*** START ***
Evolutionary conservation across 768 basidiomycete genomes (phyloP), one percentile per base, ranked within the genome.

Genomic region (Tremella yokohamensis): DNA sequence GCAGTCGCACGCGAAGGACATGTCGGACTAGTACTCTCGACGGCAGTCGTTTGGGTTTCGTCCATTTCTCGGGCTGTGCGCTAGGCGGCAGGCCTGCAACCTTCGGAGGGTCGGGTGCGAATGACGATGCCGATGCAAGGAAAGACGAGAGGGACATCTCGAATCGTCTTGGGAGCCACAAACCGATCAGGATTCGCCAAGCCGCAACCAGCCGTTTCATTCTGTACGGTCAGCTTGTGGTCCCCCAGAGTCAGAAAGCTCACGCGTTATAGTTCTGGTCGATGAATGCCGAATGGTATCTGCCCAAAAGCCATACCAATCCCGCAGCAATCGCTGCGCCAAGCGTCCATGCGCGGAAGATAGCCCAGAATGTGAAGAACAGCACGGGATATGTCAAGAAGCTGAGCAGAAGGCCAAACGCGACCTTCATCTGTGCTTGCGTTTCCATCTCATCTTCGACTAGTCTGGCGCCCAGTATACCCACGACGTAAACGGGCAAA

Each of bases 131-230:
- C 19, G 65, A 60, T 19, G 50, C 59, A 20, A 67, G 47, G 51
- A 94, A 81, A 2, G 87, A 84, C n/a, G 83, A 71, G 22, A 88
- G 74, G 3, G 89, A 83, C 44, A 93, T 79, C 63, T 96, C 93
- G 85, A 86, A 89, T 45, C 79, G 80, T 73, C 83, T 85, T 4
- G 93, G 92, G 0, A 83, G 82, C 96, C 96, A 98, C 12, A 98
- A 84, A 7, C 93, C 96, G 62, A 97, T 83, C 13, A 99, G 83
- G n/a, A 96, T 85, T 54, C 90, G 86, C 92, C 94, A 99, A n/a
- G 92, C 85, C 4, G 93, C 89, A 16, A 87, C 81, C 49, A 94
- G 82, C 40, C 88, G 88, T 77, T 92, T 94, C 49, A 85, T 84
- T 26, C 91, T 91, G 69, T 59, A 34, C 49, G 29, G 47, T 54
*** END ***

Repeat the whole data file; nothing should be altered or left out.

Evolutionary conservation across 768 basidiomycete genomes (phyloP), one percentile per base, ranked within the genome.

Genomic region (Tremella yokohamensis): DNA sequence GCAGTCGCACGCGAAGGACATGTCGGACTAGTACTCTCGACGGCAGTCGTTTGGGTTTCGTCCATTTCTCGGGCTGTGCGCTAGGCGGCAGGCCTGCAACCTTCGGAGGGTCGGGTGCGAATGACGATGCCGATGCAAGGAAAGACGAGAGGGACATCTCGAATCGTCTTGGGAGCCACAAACCGATCAGGATTCGCCAAGCCGCAACCAGCCGTTTCATTCTGTACGGTCAGCTTGTGGTCCCCCAGAGTCAGAAAGCTCACGCGTTATAGTTCTGGTCGATGAATGCCGAATGGTATCTGCCCAAAAGCCATACCAATCCCGCAGCAATCGCTGCGCCAAGCGTCCATGCGCGGAAGATAGCCCAGAATGTGAAGAACAGCACGGGATATGTCAAGAAGCTGAGCAGAAGGCCAAACGCGACCTTCATCTGTGCTTGCGTTTCCATCTCATCTTCGACTAGTCTGGCGCCCAGTATACCCACGACGTAAACGGGCAAA

Each of bases 131-230:
- C 19, G 65, A 60, T 19, G 50, C 59, A 20, A 67, G 47, G 51
- A 94, A 81, A 2, G 87, A 84, C n/a, G 83, A 71, G 22, A 88
- G 74, G 3, G 89, A 83, C 44, A 93, T 79, C 63, T 96, C 93
- G 85, A 86, A 89, T 45, C 79, G 80, T 73, C 83, T 85, T 4
- G 93, G 92, G 0, A 83, G 82, C 96, C 96, A 98, C 12, A 98
- A 84, A 7, C 93, C 96, G 62, A 97, T 83, C 13, A 99, G 83
- G n/a, A 96, T 85, T 54, C 90, G 86, C 92, C 94, A 99, A n/a
- G 92, C 85, C 4, G 93, C 89, A 16, A 87, C 81, C 49, A 94
- G 82, C 40, C 88, G 88, T 77, T 92, T 94, C 49, A 85, T 84
- T 26, C 91, T 91, G 69, T 59, A 34, C 49, G 29, G 47, T 54